Half a block up from his house, Peter came to a break in the kale-clad yards, a little shrub and posy-lined path called the Klickitat Mall, which formed the east entrance to Irving Park. The asphalt path ran west through the park between two soccer fields, then turned south and rose among tall cedars, firs, maples, and elms. At the end of the path, where Ninth abutted the south edge of the park, huddled the bark-chip-floored playground.
The park was empty. A breeze kicked up at his back, remnants of the east wind. He was dressed for running—sweats, gloves, earmuffs. He rubbed his arms and hoped he’d find Patch quickly. Juniper bushes sheathed in glassy ice lined the path near the playground.
The trees had broken up the snowfall so that only a light dusting covered the ground. Numerous lumps that might be a stuffed animal hid under the snow. Peter thought back to what he and Julie had done the day before. Mostly they’d stuck to the play structure, which served alternately as sailboat or castle, or to the swings—a tremulous endeavor as Peter suffered the final dregs of his extended hangover. Under the play structure, he found an empty forty-ouncer and a sheaf of rolling papers he hadn’t noticed the day before. A pack of matches with the heads all burnt. A condom wrapper. But no Patch. The swings looked no more promising. Peter kicked through the bark chips as the wind blew glittering spirals of snow off the trees above. It might have been pretty if he didn’t feel so damned cold.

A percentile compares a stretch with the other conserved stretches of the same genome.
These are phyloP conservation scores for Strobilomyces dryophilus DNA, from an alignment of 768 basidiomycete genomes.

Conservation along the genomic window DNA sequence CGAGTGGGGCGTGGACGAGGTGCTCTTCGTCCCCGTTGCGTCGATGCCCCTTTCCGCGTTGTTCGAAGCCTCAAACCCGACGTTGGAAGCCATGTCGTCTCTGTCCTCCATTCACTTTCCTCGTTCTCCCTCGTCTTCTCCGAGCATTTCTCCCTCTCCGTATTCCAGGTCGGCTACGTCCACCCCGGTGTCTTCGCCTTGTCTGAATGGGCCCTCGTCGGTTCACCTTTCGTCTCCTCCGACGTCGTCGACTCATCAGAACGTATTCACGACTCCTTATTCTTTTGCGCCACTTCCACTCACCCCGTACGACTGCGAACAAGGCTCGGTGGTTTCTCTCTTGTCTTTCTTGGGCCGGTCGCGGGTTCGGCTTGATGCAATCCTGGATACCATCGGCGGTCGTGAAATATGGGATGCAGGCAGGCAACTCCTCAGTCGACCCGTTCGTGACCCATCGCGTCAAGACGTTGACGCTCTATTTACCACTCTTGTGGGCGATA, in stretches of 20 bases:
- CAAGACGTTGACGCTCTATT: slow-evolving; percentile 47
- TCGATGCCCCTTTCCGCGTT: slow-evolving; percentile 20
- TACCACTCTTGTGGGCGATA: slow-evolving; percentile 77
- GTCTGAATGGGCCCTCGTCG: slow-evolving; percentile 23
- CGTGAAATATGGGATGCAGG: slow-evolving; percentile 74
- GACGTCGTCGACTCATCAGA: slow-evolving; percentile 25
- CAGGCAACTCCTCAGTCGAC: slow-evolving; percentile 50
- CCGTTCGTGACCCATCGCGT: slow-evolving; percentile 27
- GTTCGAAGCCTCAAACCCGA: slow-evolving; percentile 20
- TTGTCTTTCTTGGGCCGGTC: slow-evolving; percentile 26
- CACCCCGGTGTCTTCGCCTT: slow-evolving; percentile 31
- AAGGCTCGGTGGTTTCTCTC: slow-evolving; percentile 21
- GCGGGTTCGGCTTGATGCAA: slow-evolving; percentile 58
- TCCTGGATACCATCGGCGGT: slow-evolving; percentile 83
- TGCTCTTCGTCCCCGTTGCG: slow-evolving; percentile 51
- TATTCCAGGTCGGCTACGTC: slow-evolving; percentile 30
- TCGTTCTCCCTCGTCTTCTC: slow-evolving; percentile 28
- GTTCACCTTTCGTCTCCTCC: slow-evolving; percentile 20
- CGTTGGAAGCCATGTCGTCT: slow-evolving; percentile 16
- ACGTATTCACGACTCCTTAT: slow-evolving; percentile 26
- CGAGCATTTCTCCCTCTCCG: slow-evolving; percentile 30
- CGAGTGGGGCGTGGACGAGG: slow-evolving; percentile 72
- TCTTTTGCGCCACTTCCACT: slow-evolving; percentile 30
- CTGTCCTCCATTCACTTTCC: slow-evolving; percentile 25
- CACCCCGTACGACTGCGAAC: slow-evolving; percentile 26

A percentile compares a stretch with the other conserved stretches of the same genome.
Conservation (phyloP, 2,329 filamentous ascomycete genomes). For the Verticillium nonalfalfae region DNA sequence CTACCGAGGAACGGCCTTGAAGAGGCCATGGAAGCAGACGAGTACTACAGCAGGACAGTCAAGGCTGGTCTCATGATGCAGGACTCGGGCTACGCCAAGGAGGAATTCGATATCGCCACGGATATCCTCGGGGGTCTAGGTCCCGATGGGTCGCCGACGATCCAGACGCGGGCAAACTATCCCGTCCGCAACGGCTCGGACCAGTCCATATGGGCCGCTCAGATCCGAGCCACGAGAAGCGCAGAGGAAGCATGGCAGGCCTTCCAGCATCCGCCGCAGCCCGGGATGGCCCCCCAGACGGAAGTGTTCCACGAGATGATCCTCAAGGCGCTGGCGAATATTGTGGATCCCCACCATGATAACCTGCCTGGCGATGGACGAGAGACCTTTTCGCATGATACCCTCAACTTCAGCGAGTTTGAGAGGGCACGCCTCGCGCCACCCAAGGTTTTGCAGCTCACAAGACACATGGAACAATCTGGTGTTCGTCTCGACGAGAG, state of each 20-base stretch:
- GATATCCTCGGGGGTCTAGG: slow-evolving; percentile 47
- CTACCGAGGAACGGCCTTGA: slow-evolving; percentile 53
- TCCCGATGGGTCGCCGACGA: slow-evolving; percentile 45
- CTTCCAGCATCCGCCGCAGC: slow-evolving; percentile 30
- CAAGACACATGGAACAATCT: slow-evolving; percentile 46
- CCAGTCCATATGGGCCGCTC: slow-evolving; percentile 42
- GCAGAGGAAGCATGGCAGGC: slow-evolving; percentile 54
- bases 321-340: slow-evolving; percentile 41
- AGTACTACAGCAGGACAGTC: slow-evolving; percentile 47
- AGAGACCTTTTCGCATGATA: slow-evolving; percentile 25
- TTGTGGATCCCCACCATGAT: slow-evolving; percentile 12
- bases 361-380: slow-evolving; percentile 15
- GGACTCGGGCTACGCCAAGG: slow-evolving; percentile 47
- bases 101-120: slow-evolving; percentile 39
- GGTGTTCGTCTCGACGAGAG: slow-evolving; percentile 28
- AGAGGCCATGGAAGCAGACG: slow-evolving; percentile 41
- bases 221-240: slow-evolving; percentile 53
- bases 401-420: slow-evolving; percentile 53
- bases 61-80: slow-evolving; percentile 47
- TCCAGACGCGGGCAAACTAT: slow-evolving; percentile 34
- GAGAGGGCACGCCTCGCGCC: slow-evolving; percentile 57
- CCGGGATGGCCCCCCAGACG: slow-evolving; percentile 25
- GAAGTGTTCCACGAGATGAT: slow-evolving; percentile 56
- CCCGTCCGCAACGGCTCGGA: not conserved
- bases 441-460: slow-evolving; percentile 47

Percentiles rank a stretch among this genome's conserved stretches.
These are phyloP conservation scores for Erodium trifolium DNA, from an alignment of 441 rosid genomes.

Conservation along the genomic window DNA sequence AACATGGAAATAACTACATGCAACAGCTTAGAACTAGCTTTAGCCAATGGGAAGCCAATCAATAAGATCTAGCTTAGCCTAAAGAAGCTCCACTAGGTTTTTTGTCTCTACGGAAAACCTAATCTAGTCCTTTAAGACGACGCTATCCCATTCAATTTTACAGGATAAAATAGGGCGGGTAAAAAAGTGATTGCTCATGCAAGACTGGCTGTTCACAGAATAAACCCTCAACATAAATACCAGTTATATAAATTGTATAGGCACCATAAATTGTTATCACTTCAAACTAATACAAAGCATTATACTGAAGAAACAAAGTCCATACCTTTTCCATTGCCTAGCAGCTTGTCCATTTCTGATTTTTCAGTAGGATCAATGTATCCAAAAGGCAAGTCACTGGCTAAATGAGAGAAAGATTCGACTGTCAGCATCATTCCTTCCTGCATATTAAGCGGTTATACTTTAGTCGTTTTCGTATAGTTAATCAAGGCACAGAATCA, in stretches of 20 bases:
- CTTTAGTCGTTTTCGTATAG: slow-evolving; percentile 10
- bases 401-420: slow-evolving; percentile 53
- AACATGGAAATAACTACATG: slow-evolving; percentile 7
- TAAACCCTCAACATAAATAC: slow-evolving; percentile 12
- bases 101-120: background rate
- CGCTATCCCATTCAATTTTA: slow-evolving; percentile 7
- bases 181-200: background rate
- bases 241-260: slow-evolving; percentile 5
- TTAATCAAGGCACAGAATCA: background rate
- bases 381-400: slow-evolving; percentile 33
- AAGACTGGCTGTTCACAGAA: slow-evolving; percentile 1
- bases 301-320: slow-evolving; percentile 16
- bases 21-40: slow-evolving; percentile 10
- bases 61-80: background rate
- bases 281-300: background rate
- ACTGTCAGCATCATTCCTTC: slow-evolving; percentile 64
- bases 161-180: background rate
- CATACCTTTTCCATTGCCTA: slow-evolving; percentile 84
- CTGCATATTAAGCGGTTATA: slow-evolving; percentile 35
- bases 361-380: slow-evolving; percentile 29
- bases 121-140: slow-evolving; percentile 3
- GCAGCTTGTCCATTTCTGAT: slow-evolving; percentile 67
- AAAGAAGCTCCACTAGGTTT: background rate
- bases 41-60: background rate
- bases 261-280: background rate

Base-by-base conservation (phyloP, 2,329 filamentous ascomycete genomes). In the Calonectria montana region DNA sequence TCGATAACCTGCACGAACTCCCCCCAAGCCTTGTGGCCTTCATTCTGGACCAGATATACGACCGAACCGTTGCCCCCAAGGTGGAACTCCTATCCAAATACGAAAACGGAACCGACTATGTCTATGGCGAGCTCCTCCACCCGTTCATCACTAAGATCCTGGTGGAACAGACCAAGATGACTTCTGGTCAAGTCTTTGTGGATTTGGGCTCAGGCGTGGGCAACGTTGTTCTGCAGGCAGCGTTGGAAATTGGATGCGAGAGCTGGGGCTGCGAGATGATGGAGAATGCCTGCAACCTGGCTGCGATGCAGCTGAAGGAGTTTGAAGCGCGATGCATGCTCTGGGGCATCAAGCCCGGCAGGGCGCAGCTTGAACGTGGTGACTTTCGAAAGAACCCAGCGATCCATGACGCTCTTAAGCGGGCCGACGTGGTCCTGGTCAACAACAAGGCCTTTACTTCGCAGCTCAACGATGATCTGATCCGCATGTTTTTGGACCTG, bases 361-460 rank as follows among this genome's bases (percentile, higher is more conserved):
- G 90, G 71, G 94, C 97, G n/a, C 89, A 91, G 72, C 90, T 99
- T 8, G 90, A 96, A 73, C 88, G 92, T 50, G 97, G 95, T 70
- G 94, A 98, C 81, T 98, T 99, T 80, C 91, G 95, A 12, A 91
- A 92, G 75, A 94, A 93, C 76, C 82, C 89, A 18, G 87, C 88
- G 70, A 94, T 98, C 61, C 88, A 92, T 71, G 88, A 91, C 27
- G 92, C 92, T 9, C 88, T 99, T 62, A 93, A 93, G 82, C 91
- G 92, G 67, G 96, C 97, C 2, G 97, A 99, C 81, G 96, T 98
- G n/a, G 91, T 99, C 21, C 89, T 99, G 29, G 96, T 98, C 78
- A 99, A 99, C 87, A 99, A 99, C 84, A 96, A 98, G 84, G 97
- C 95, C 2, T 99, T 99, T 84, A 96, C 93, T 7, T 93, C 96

At the edge of the playground, over a fence that separated the park from someone’s back yard, Peter saw a big yellow mutt staring at him. Bored with his search, Peter stared back. “Have you seen Patch?” he said. “She’s a dog, too.” The mutt stared, motionless. “Hello-o-o-o, pooch. Bark-bark?”
“Hey, bud! You harassing my dog?” Peter jumped as an old man appeared on the back porch of the house. He fixed Peter with a scowl, his forehead wrinkled, white caterpillar eyebrows bunched beneath a bald, liver-spotted pate. He was dressed in a bulky parka and rubber hip waders. The dog didn’t move.
“I was just—” Peter lost his words beneath the weight of the old man’s glower.
But then the old man grinned. “Had ya there!” he said, and laughed. He whistled. “Come on, Bo! Going fishing!” The dog released a clipped bark, then bounded onto the porch. The old man tussled its head and neck. “Hope you find Paunch, bud!” Without another word, man and dog disappeared into the house.
Peter stood staring at the empty porch for a moment. Crazy old man. That might be an excuse. He turned his attention back to the playground. Time to find that damn Patch before he froze his ass off.
They’d skipped the slide. Julie didn’t like the height, and besides, it smelled like someone had pissed in the landing zone. The teeter-totters were hopeless. Julie wanted to ride, but Peter’s 180 pounds threatened to launch her 35 into orbit. Still, Julie had wandered over that way once, so Peter nosed around them for a moment or two. Cigarette butts. But no Patch. He himself had vetoed the merry-go-round. “You wouldn’t want Uncle Pete to toss your mommy’s Christmas cookies, would you?” No, Unker Pete. With diminishing hope, Peter looked under the play structure again. He found old Popsicle sticks and the end of a half-eaten candy cane. Still no Patch.